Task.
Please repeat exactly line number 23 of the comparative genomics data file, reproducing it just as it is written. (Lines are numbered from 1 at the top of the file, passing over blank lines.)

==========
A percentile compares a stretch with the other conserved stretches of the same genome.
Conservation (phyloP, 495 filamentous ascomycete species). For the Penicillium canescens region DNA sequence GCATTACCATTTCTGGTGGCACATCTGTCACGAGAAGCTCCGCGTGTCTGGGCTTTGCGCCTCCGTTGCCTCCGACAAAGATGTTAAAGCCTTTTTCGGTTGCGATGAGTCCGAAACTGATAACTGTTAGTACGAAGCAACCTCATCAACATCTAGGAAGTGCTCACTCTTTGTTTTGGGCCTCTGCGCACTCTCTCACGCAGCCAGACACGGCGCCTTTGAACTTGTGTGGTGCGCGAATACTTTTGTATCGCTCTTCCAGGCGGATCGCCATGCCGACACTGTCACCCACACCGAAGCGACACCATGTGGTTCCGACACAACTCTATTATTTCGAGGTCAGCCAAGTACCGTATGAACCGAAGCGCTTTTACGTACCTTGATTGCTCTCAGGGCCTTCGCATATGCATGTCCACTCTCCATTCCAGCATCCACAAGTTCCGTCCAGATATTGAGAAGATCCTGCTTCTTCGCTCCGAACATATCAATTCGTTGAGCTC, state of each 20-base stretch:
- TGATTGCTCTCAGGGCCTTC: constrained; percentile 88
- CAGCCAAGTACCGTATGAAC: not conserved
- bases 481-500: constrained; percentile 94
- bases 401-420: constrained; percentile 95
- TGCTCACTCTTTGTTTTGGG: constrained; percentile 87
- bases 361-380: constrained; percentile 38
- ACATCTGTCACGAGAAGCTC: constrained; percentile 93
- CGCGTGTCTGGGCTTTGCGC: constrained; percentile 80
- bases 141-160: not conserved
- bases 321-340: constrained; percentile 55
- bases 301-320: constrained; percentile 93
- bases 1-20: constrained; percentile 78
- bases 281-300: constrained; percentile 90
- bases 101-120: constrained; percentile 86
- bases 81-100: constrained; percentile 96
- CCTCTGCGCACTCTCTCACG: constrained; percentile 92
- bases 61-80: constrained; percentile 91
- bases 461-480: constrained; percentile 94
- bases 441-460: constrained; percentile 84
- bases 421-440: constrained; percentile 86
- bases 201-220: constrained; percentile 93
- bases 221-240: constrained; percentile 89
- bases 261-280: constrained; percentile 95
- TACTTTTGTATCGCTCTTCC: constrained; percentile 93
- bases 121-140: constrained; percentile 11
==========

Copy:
- bases 201-220: constrained; percentile 93